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"Life without a pug is possible but pointless."

Victor "Vicco" von Bülow (aka Loriot) was a German humorist, caricaturist, director and actor. His importance for the German Humor could be compared to Rowan Atkinson's or Monty Python's for the British.

Though he has directed and starred in two movies (Ödipussy in 1988 and Pappa ante Portas in 1991), Loriot is better known for his little sketches - mainly parodying the German everyday life - and his potato-nosed cartoon characters, who seldom change their dull expressions.

And if we say "Germany", we mean The Bonn Republic.

He passed away on August the 22nd, 2011.

Loriot provides examples of the following tropes:
  • Anti-Christmas Song: The poem Advent, which tells us the grisly tale of a forest warden being murdered by his wife on St Nicholas' Day.
    • And then there is the very short "Christmas" poem by Dicki Hoppenstedt:

"Zicke, zacke, Hühnerkacke!" ("Zip, zap, chicken crap!")

  • Art Shift: Some of the sketches of his tv show were in live action, others animated in his drawing style.
  • Bathtub Bonding: The animated sketch Die Herren im Bad (The Gentlemen in the Bath). The conversation between Dr. Klöbner and Mr. Müller-Lüdenscheidt, while relatively well-mannered, is more bickering rather than bonding, though.
  • Beware the Nice Ones
  • Catch Phrase: Ach?! or Ach was?! (Oh, really?)
  • The Comically Serious: Loriot in most of his roles is a pretty good example, though one could argue that this also applies to his co-actors. Without the seriousness their characters display in almost everything they do, it wouldn't be as much fun to watch them.
  • Cringe Comedy: Pretty much the source for every single joke in all of his works. Though in a light hearted way.
  • Disaster Dominoes: The classic sketch Das Schiefe Bild (The Askew Picture) starts with Loriot trying to straighten a picture hanging askew and ends in the destruction of every item of furniture in the room.
  • Everyone Is Jesus in Purgatory: In the sketch Filmspektrum - Besprechung eines Heiteren Films (Film Panoply - Review of a Merry Movie), two film critics get into a heated argument about a silent movie slapstick clip, that is just 4 seconds long. One of them sees the "movie" as one of the greatest examples of cinematography and artistic quality, while the other one regards it as a socialist allegory about the population revolting against the exploitation by the ruling class.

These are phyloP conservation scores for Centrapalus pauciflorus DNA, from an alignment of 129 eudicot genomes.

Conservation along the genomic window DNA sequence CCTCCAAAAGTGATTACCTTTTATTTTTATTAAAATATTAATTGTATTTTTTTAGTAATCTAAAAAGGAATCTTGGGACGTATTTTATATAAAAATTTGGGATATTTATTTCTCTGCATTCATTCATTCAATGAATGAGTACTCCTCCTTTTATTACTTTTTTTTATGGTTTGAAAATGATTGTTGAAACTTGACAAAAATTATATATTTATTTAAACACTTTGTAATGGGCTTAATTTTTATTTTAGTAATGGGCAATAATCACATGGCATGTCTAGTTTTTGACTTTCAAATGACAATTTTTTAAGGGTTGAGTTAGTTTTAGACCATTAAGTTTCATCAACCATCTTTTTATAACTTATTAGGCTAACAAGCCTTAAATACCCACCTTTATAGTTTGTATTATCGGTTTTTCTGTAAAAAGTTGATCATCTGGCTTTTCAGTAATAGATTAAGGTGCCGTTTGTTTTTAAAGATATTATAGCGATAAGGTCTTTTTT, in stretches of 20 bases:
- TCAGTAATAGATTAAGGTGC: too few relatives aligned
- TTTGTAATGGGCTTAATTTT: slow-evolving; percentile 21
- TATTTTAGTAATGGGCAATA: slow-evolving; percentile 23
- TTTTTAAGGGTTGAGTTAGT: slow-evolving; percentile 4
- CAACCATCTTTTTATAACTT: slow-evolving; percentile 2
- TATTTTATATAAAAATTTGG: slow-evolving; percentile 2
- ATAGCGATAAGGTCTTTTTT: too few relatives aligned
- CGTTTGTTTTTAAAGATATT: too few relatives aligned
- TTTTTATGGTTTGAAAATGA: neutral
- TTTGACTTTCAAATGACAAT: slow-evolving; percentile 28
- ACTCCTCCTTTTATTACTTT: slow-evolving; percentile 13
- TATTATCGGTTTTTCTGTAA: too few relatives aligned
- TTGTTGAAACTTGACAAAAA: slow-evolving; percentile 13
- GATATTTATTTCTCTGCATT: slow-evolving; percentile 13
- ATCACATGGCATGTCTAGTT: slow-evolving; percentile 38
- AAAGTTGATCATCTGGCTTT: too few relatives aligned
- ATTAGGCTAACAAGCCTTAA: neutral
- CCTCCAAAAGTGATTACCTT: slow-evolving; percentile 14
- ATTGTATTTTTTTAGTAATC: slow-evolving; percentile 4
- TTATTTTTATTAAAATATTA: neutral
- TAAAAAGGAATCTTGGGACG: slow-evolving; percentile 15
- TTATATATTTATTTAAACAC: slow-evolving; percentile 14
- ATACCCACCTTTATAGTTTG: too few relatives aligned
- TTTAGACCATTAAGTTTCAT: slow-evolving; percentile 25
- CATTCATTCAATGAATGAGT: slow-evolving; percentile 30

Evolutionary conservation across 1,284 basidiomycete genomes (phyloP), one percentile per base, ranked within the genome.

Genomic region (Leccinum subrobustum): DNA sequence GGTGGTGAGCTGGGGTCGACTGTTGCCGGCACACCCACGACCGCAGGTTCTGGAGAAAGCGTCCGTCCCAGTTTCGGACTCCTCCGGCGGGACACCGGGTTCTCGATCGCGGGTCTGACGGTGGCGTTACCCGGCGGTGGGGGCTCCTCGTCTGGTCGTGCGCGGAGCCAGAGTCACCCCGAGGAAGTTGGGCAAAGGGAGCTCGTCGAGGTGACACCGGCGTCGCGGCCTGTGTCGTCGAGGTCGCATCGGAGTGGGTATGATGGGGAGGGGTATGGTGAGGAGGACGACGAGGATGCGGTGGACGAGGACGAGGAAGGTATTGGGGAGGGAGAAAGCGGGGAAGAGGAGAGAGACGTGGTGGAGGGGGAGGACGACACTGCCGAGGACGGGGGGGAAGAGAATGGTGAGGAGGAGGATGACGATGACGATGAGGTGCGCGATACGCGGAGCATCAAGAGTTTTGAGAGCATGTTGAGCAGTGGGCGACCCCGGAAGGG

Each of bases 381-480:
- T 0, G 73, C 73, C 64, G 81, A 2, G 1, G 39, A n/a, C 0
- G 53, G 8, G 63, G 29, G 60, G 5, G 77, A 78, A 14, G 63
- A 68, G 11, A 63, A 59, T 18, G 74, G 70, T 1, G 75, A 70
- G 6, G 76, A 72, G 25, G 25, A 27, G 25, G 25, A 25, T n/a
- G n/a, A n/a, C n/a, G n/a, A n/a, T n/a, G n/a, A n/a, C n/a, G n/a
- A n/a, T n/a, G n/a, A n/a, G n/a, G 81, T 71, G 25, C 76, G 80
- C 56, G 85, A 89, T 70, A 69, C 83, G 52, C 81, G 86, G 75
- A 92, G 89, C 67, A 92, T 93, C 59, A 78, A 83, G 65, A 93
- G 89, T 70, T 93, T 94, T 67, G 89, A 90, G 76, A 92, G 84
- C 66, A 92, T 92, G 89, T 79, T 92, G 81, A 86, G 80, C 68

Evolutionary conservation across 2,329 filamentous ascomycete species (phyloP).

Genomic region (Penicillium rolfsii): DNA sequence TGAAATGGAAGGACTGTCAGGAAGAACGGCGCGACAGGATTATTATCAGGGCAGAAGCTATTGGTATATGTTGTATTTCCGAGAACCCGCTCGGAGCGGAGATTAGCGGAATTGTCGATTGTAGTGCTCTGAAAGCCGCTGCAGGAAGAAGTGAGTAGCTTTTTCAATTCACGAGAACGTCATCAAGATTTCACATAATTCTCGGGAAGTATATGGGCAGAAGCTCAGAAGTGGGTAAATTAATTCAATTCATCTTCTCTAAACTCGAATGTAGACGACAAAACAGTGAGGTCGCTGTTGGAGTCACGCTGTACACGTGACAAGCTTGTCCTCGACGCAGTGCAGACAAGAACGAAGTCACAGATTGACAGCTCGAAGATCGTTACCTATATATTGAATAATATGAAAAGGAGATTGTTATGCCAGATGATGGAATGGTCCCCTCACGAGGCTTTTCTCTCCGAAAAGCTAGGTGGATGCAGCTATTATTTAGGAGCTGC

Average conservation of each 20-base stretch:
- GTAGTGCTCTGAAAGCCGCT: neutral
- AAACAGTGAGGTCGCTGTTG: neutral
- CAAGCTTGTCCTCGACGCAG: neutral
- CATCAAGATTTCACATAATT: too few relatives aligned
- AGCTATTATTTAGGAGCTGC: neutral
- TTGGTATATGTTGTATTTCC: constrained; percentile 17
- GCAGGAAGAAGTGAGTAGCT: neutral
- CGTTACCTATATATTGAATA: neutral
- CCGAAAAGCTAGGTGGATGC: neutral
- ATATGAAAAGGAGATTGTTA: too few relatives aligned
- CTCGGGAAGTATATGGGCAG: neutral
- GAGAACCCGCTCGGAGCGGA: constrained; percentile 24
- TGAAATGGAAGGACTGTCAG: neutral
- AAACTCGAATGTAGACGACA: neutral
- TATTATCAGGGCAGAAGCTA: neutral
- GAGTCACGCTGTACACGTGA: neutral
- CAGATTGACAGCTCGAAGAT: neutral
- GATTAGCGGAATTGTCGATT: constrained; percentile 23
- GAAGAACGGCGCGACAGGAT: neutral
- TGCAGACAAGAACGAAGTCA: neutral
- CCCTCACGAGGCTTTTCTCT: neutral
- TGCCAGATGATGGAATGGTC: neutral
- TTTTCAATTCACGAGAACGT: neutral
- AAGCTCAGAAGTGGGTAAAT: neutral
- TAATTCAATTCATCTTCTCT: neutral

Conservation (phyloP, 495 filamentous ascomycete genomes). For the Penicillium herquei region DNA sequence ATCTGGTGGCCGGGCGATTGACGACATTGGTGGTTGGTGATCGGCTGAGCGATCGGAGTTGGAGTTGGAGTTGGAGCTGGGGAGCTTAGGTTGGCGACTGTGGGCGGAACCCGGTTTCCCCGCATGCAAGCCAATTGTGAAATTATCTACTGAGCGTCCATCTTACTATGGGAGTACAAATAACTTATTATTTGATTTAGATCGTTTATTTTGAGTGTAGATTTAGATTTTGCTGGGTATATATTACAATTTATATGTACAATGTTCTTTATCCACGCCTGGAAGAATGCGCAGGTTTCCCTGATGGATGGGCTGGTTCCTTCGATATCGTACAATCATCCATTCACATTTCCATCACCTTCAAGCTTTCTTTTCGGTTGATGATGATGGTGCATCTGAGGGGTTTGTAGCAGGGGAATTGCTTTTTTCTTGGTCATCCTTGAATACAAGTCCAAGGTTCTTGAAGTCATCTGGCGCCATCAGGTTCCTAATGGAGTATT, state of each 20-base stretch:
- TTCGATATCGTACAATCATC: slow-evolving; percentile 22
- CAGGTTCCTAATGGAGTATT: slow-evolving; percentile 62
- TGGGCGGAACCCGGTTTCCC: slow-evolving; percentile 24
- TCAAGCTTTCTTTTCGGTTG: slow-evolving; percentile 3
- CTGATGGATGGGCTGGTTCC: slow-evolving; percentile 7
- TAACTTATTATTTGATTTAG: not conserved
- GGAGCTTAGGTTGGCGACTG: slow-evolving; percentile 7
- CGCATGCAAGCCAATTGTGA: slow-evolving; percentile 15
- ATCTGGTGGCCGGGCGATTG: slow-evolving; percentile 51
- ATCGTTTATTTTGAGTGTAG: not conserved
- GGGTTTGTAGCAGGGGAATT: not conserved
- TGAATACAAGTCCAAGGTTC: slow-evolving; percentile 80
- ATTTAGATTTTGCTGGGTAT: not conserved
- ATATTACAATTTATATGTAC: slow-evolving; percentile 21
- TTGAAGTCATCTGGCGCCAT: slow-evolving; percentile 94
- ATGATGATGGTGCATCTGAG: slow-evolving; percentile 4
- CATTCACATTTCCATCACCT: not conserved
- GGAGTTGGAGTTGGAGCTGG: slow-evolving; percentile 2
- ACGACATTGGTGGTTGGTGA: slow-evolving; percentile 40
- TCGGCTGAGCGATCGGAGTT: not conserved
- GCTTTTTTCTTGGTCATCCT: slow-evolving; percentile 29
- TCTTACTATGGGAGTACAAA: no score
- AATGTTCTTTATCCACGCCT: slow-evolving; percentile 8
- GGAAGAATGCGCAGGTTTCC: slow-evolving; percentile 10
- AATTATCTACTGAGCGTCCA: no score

• German Humour
  • Getting Crap Past the Radar: For a show that focuses mostly on the conservative middle-class in 70's Germany, there's a lot of innuendo.

Interviewer: "Your jokes never turned sexual..."
Loriot: "Then you didn't pay enough attention."

  • Have You Tried Not Being a Monster?: Would you remove the mask for us? - Which mask?
  • Mars and Venus Gender Contrast: A common topic, at one point coining the quote: "Männer und Frauen passen einfach nicht zueinander!" (Men and women simply don't fit together!)
  • Meaningful Name: His artist name is the French name for his family's coat of arms' mascot, the oriole.
  • Mood Dissonance: Basically the underlying concept for most of his later works. The speech of the characters is almost never appropriate to the situation. But especially prominent in the Christmas Poem, in which a kind elderly gentleman recites a cristmas poem that Tastes Like Diabetes, but tells the story of murder and cannibalism.
  • My Little Panzer: In his classic sketch Weihnachten bei Hoppenstedts (Christmas at Hoppenstedt's), Grandfather Hoppenstedt buys for his grandchild [1] a model nuclear power plant. It makes "poof!" if you did a mistake while assembling it.
    • It makes a poof so loud the neighbours below them complain. Through the hole it blasted into their ceiling.
  • My Name Is Not Durwood: Herr Oldenberg from a TV discussion (in-sketch). The other talking heads manage to get his name wrong each time, and never call him by the same wrong name twice. At one point, he's so confused he forgets his own name.
  • Naked People Are Funny: The animated sketch Die Herren im Bad (The Gentlemen in the Bath).
  • Noodle Incident: One of Loriot's most famous sketches shows an incident involving a noodle... But admittedly, it otherwise doesn't fit this trope at all.
  • One Scene, Two Monologues: When they have to kill some time before the real interview can start, because of technical difficulties.

Interviewer: "My wife is a capricorn."
Professor: "I own a longhaired dachshund."

  • Pen Name: It's French for oriole! (A specific kind of bird, part of his family's coat of arms.)
  • Porky Pig Pronunciation: A newsreader in her attempt to summarize the first part of a British mini series - which hasn't much of a plot, but makes up for it with long and complicated names - gets tangled up in the difference between German and British pronunciation. Schlipth.
  • Romance-Inducing Smudge: Averted in a famous sketch in which Loriot tries to seduce a woman in an Italian restaurant, but happens to have a piece of noodle in his face. When she points it out, he removes it, but the next time he uses the napkin, the noodle returns to his face. Hilarity Ensues as the noodle moves around. No, he doesn't get the girl.
  • The Von Trope Family: Loriot's real name.
  1. There is some confusion about the grandchild's gender; especially since the grandfather can't tell. In the episode it is (purposely) never revealed, but Dicki is played by a girl.